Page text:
I already know that, come Hell or high water (or… Brexit), this book will be on my ‘Favourites of 2019’ list in December. I loved it so much that I offered to buy someone a copy as part of Big Green Bookshop’s weekly #buyastrangerabook event on Twitter. I was paying it forward, as I received my copy as a gift from historian and writer, Emma Southon when she was giving away a spare copy on Twitter.
Judging the book by its cover, I probably wouldn’t have immediately chosen to read it- but, oh I would have missed out massively. It is a funny, warm and hopeful novel and I wished it had been longer.
Mattie is a middle-aged, former militant suffragette who lives near Hampstead Heath with her friend Florrie Lee, affectionately nicknamed The Flea. (Honestly, the next time I get a pair of cats, I’m naming them Mattie and The Flea.) After becoming horrified by the rise of a fascist youth group, run by one of her former suffragette colleagues and with the dawn of universal suffrage on the horizon, Mattie decides to create a youth group of her own, teaching girls common sense and history. It’s safe to say that chaos gently ensues at points during the novel.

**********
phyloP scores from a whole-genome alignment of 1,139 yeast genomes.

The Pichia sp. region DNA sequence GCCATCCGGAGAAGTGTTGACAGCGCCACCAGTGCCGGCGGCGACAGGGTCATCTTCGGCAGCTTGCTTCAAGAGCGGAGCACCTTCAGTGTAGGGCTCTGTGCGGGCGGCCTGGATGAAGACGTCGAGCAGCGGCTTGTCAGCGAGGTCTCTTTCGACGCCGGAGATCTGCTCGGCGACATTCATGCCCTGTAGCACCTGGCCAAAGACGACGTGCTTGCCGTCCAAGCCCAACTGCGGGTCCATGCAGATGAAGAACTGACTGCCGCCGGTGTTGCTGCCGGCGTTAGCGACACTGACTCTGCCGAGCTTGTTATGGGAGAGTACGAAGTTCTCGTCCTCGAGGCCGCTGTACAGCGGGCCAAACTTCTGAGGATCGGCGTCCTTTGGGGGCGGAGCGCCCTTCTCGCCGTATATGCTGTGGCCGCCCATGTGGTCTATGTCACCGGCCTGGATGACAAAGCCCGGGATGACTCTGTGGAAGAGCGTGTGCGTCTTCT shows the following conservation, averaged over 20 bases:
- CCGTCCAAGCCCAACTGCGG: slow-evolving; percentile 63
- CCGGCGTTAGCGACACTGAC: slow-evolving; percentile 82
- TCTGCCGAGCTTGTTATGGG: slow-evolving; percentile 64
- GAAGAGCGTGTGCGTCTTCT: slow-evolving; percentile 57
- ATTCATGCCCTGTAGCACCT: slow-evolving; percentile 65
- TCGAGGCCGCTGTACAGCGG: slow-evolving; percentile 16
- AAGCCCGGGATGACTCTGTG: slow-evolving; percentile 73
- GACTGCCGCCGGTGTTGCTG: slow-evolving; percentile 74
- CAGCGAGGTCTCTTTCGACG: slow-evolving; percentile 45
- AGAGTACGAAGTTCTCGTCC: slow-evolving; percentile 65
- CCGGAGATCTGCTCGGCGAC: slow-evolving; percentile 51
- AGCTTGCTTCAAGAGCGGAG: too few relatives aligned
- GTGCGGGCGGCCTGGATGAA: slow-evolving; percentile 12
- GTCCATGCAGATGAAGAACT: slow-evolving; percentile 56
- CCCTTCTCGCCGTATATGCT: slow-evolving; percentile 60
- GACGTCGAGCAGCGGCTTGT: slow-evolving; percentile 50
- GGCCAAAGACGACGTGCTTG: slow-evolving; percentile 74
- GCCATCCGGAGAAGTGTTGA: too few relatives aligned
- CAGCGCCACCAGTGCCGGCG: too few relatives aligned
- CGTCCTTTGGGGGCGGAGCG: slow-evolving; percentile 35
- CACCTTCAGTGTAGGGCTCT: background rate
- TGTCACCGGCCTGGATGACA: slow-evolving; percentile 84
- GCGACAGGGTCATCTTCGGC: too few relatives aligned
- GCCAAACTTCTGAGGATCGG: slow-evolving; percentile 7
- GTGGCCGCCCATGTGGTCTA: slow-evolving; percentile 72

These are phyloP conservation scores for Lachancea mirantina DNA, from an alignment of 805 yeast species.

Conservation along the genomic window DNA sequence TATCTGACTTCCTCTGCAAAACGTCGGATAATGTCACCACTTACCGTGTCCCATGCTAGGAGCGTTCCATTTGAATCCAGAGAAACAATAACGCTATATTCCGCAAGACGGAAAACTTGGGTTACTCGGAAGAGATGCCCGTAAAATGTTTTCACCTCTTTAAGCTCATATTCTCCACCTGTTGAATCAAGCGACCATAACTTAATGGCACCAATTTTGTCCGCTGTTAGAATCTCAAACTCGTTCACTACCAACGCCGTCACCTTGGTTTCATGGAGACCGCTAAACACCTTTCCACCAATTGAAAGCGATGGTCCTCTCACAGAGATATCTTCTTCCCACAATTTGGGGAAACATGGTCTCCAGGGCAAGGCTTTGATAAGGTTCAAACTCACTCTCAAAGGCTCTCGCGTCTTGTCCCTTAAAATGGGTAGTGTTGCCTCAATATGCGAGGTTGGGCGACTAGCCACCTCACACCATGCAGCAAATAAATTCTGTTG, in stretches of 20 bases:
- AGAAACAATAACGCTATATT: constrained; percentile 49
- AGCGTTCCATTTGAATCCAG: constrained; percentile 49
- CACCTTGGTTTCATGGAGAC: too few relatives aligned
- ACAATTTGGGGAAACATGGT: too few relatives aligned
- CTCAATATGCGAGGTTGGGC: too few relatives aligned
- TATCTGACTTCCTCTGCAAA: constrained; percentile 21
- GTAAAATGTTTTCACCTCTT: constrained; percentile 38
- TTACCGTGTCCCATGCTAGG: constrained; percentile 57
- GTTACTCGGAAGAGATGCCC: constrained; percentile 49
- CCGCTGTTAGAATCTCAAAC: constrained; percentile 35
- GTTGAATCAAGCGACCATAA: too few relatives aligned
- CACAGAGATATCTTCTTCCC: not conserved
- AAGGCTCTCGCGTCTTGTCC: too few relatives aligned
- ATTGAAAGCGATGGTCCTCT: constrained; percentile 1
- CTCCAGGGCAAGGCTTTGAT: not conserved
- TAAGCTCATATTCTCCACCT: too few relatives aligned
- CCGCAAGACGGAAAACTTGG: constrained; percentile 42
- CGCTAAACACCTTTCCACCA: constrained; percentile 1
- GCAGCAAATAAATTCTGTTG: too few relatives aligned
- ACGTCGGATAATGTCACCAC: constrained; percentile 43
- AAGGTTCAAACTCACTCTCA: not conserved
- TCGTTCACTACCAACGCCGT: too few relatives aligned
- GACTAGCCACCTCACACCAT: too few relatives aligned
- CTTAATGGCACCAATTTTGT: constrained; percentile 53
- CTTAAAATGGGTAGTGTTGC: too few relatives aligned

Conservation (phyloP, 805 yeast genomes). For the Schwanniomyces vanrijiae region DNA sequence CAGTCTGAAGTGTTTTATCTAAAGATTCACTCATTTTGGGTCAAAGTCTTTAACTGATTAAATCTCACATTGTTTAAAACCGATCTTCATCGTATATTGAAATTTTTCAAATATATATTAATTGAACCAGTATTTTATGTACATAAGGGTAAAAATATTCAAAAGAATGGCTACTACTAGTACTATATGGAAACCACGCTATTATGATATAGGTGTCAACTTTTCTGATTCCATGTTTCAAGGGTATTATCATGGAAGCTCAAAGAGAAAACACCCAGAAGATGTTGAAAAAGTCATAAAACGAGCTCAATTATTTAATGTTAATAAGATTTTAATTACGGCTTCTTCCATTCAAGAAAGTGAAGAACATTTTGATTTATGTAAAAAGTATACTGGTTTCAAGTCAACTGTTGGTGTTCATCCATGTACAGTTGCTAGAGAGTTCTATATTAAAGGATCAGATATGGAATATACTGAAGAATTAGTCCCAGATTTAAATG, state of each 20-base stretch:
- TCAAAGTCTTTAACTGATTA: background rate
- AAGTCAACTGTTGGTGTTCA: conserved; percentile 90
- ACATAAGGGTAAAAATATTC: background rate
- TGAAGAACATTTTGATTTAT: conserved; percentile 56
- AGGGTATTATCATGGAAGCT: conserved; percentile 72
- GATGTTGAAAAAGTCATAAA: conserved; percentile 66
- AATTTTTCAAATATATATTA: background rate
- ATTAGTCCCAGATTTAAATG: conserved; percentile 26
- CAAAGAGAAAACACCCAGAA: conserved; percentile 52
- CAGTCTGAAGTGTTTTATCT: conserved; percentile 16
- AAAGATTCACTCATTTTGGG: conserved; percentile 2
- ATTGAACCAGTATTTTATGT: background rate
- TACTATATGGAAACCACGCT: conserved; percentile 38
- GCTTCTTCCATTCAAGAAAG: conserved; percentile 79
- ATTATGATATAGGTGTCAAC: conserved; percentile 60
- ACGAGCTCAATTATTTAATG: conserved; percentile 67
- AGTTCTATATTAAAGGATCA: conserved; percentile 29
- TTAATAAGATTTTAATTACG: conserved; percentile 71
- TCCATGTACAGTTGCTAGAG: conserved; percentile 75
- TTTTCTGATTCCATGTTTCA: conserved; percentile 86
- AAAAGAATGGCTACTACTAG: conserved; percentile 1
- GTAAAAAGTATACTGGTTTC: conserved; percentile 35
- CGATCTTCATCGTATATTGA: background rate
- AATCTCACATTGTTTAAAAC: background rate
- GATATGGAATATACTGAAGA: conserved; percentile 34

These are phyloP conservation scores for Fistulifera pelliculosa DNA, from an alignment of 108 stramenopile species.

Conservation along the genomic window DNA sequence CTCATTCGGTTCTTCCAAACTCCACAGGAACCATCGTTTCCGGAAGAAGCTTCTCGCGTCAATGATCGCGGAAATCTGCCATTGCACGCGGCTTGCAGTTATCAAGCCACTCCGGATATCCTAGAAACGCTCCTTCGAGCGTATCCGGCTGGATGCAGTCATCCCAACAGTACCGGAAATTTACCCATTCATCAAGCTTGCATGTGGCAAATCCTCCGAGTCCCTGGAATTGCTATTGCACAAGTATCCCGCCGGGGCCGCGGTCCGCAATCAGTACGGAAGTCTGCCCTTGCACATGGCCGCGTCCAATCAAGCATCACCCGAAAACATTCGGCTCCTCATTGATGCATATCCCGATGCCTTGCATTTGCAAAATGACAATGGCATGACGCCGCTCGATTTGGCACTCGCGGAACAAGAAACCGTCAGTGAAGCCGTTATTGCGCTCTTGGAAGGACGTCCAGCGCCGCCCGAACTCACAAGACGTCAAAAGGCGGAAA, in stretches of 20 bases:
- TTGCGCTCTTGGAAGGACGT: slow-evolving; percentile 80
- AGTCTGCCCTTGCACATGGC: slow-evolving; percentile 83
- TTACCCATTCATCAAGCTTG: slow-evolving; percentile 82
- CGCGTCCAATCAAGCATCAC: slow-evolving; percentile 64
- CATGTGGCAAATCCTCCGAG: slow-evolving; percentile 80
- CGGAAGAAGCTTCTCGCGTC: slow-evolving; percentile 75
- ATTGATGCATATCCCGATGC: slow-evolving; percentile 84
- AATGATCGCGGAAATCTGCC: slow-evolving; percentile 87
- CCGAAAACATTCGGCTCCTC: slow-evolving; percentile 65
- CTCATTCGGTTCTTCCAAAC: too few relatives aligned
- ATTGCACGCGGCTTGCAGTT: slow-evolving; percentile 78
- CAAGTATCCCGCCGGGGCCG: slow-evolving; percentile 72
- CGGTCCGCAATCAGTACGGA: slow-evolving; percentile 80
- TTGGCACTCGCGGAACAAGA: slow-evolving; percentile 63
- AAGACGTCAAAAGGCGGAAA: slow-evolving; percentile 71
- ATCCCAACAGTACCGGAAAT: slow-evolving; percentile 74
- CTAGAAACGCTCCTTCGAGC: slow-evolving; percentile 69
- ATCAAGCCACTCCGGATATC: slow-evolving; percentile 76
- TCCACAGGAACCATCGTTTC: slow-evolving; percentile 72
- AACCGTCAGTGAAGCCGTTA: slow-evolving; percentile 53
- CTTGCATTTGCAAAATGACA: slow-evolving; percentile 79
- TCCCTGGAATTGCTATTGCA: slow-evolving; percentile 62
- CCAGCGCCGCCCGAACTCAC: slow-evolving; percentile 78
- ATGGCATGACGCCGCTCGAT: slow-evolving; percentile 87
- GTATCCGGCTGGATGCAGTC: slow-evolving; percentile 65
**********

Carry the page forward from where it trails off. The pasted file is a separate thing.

I utterly adored this book and its demolishing of the lonely spinster stereotype; all of the women and girls in the novel are sparkling characters, full of life. I wasn’t surprised about the fascist direction of Mattie’s former comrade, either- one of the things that fascinates me is the way that we largely tend to see the Suffragettes as a left-wing movement, but once the vote was awarded, the women split along political lines that were radically different (Emmeline Pankhurst was a massive Tory, for example, and quite a few women worked for Oswald Mosely and his ilk. But many other women embraced socialism and left-wing causes.) The lengths the Suffragettes went to, and the aftermath of them on the women, are present throughout the novel. But, most importantly, that at the end of it all there is still hope.
For me, this book was also a solace during the week that our Parliament seemed to be in meltdown; it reminded me of the importance of the work women like Mattie did, as well as why we must protect democracy at all costs. Although the book was a warm bath- comforting, cheering and good- we must never forget the sacrifice that real-life Matties made for us.